Manuel Amalilio return stopped
P12-B scam brains about to board jet for Manila
INTERCEPTED BY ‘HIGHER UPS’ Justice Secretary Leila De Lima said deportation of Aman Futures head Manuel Amalilio was going smoothly until “higher ups” from Malaysia stopped it. NBI Director Nonnatus Rojas said in a separate interview this is just a “temporary setback.” Video by Tetch Torres/INQUIRER.net
Malaysian authorities on Friday stopped the deportation to the Philippines of alleged Ponzi scheme operator Manuel Amalilio as he was about to board a plane to Manila with National Bureau of Investigation agents.
It was unclear why police in Kota Kinabalu stopped the deportation of Amalilio, owner of Aman Futures Group, a fraudulent investment company that swindled 15,000 investors who lost a total of P12 billion in the Visayas and Mindanao. But an Inquirer source who had knowledge of what happened in Kota Kinabalu said Amalilio’s relatives hired a lawyer who told Malaysian authorities that Amalilio was a Malaysian citizen.
Another source told the Inquirer that the premature announcement of Amalilio’s arrest allowed the fugitive to “pull strings” in Malaysia and stop his deportation.
“Some people [in Manila] were too loud about this. This should have been [kept] under wraps,” the well-placed source said. “Who wouldn’t pull strings if you were in a situation like [Amalilio’s]?”
The source said Amalilio was an “influential person” in Malaysia who managed to find a way to stop his flight back to Manila.
Amalilio is now in the custody of the Royal Malaysian Police, the source said.
“The Philippines may now have a hard time getting him back,” the source said.
Philippine Ambassador to Malaysia J. Eduardo Malaya declined to comment.
When asked whether Amalilio was a Filipino, Malaya said: “He has a Philippine passport. We operate on that basis.”
It was reported earlier that Malaysian authorities stopped Amalilio’s deportation because of faulty paperwork by Philippine officials.
NBI Director Nonnatus Rojas said, however, that the snafu had nothing to do with “insufficient papers.”
“Our team had all the papers required for the deportation and these were cleared by the Malaysian police,” Rojas said.
“[Amalilio] was turned over to us yesterday afternoon, everything went smoothly,” Rojas said.
“But at the last minute, he was not allowed to board the plane by the Malaysian police,” he said.
Amalilio was expected to arrive at Ninoy Aquino International Airport Terminal 3 at 7:45 last night aboard a Cebu Pacific flight from Kota Kinabalu.
“We are shocked and disappointed at what happened,” Rojas said.
“We apologize to the victims, but this is only a temporary setback. We will not stop [until] Amalilio is brought [back] here [to] face his accusers,” Rojas said, referring to the thousands of investors who lost P12 billion in Amalilio’s Ponzi scheme.
Rojas said Amalilio was arrested by Malaysian police in Ranao District on Tuesday afternoon for carrying “fake Malaysian documents.”
He said the NBI team—composed of Minerva Retanal, Cesar Bacani, James Calleja and Peter Chan Lugay—carried all the papers required for the deportation proceedings, including a certified copy of his birth certificate, copy of his passport, and the warrant of arrest.
He said the NBI agents and Amalilio were already about to board the plane to Manila when they were stopped.
Justice Secretary Leila de Lima told reporters last night that Amalilio’s departure from Kota Kinabalu was stopped on orders from a Malaysian Royal Police Commission official.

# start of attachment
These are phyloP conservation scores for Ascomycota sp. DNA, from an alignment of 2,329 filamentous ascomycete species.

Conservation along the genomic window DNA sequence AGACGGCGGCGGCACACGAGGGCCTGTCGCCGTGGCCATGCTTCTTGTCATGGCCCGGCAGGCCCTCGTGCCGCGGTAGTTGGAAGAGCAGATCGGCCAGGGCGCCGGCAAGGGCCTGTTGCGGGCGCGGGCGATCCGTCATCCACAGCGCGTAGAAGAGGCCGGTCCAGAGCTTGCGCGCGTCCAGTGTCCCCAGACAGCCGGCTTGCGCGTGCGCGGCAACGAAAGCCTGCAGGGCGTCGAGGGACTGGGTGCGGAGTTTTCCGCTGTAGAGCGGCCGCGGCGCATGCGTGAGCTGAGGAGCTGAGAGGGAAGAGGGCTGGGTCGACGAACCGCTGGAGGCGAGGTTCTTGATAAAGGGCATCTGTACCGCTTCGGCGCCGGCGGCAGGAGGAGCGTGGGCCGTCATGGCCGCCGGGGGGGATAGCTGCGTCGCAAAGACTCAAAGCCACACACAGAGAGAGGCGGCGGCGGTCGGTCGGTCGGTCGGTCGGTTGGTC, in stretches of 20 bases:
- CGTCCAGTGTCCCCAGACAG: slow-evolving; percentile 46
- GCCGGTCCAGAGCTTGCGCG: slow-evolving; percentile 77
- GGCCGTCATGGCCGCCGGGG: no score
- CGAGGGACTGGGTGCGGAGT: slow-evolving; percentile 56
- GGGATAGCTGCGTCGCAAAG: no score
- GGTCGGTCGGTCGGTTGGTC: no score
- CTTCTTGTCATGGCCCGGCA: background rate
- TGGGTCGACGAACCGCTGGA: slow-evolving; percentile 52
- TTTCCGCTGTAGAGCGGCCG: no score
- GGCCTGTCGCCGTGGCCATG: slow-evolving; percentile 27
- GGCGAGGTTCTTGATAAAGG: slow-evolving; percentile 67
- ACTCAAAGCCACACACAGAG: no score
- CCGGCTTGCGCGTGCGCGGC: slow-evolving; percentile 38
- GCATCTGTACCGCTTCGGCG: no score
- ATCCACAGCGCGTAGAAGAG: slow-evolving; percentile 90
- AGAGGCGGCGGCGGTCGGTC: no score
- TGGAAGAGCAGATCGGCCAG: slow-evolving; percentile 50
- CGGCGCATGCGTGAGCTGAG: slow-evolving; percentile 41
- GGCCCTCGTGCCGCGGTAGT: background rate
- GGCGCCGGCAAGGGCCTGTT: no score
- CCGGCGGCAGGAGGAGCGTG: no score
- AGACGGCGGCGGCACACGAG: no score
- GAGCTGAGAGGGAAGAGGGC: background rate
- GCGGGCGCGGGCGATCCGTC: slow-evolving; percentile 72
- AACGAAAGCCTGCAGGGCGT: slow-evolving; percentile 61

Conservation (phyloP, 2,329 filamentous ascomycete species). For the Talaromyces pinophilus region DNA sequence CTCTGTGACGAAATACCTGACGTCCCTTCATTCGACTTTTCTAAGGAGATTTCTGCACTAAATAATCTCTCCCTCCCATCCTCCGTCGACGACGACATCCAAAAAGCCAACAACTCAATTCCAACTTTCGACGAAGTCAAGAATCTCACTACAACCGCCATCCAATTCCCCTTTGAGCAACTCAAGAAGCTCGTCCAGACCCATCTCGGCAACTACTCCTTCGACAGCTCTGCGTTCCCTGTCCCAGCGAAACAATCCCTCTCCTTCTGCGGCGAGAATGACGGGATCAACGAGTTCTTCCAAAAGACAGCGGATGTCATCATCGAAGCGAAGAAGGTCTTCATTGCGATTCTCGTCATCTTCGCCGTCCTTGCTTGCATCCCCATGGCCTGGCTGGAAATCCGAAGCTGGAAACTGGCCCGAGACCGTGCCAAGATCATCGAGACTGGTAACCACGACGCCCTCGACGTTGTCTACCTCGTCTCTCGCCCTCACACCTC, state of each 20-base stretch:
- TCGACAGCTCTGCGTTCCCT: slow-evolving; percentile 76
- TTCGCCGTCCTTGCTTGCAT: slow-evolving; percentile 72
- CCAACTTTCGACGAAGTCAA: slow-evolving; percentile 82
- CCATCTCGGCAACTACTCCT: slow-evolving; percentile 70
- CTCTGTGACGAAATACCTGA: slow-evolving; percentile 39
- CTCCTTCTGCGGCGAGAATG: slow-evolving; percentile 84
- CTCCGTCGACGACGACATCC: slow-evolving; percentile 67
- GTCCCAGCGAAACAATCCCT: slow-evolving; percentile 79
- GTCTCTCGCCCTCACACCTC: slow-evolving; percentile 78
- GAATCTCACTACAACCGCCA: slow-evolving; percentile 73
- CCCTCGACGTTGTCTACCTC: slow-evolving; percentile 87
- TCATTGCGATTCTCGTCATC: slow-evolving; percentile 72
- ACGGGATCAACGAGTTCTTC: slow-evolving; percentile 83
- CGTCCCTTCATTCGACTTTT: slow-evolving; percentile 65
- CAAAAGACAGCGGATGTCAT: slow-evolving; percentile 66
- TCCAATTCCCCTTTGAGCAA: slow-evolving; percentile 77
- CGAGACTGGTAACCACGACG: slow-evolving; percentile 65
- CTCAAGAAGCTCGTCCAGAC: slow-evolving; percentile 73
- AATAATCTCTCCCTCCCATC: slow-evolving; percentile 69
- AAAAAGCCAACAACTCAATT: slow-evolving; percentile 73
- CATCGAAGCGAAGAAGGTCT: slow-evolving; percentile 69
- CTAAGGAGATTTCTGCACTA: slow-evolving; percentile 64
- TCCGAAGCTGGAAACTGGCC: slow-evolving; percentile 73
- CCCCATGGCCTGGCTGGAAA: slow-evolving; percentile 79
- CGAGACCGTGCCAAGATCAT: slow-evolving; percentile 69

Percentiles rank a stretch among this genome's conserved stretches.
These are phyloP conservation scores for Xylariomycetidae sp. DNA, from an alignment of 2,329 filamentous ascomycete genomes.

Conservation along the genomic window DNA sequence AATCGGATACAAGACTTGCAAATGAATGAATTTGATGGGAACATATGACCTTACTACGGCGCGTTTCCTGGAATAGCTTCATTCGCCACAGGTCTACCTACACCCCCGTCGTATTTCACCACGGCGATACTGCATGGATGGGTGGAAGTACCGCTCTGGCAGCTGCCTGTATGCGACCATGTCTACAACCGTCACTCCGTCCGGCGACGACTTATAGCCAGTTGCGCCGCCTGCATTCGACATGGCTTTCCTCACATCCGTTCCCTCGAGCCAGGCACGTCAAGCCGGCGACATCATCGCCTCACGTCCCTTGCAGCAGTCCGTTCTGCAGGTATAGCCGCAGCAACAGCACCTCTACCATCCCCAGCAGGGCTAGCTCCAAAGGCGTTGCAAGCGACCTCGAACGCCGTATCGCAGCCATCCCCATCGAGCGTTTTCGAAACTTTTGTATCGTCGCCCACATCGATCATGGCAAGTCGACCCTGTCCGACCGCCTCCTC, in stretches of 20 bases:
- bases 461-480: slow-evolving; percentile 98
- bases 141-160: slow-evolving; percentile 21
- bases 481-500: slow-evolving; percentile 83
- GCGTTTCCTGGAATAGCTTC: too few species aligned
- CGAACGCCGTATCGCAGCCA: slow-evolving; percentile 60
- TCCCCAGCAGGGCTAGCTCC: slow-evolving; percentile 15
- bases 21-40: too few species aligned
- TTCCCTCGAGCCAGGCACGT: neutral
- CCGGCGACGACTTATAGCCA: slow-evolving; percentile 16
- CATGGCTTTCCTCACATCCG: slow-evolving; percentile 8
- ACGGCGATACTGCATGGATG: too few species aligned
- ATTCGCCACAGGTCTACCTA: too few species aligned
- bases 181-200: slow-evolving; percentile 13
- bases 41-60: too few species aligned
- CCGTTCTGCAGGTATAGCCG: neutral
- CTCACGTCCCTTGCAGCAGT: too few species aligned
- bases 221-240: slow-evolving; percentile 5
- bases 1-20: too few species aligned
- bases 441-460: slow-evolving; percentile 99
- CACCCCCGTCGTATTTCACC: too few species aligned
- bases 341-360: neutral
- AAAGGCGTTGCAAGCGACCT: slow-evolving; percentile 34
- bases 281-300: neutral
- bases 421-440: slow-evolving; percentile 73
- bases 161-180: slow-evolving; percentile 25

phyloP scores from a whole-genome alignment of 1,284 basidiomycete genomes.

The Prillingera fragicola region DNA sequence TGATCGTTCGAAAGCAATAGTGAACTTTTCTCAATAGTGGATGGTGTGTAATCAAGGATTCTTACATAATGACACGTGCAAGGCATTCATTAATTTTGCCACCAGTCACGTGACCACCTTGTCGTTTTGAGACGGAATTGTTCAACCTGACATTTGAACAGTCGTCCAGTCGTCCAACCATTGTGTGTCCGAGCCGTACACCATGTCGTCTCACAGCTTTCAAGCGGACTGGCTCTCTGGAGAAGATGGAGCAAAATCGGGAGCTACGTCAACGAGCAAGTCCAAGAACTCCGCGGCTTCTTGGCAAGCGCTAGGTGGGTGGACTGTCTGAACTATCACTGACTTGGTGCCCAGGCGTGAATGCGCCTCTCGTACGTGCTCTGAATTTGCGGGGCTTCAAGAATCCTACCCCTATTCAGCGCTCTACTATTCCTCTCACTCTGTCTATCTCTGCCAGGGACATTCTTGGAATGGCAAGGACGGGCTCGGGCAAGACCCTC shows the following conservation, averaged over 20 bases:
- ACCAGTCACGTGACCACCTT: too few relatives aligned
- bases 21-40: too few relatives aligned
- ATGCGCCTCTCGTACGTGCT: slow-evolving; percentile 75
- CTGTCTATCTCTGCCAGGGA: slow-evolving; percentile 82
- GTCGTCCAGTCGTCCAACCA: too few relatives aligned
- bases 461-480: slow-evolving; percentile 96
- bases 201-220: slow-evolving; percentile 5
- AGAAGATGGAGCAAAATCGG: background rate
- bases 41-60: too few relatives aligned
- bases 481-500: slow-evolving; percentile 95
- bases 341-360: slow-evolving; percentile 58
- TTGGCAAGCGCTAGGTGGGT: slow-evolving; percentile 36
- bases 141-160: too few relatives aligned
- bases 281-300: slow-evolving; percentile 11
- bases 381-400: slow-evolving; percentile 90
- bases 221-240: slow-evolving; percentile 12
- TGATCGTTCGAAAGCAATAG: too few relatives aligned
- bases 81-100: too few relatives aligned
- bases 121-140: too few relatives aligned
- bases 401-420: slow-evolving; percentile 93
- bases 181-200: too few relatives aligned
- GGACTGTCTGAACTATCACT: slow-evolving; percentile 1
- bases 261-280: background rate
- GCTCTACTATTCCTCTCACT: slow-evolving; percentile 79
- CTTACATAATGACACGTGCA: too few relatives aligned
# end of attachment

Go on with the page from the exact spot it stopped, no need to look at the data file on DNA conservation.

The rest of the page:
“They (NBI team) were stopped by the police commissioner and the reason is not clear. They (NBI team) had no choice but to return,” De Lima said.
“We are trying to verify what is the reason; why at the very last minute they were prevented from boarding,” De Lima said.
She said the NBI team had been assured “up to the last minute” that there was “no more problem” about Amalilio’s departure.
Philippine Embassy officials, including the police attaché, had been assisting the NBI and directly coordinating with the Malaysian police, she said.
“[It was] purportedly on orders from ‘higher ups.’ As to exactly who are the ‘higher ups’ we still don’t know. In the next few hours, hopefully, we’ll know the real reason, and in the next few hours we will determine the next step or move to ensure that we will get Mr. Amalilio,” De Lima said.
The NBI team was scheduled to return last night and would be reporting to her, she added.
De Lima said she had sent a text message to President Aquino in Switzerland about what happened. She said the President had instructed her to inform him “the moment Amalilio lands on Philippine soil.”
De Lima said she had received no information that Amalilio had or would be contesting his deportation.
She insisted that Amalilio was a Filipino citizen and that he has a Philippine-issued birth certificate, passport and even NBI clearance.
Get Inquirer updates while on the go, add us on these apps:
Disclaimer: The comments uploaded on this site do not necessarily represent or reflect the views of management and owner of INQUIRER.net. We reserve the right to exclude comments that we deem to be inconsistent with our editorial standards.
To subscribe to the Philippine Daily Inquirer newspaper in the Philippines, call +63 2 896-6000 for Metro Manila and Metro Cebu or email your subscription request here.
Factual errors? Contact the Philippine Daily Inquirer's day desk. Believe this article violates journalistic ethics? Contact the Inquirer's Reader's Advocate. Or write The Readers' Advocate:
c/o Philippine Daily Inquirer Chino Roces Avenue corner Yague and Mascardo Streets, Makati City,Metro Manila, Philippines Or fax nos. +63 2 8974793 to 94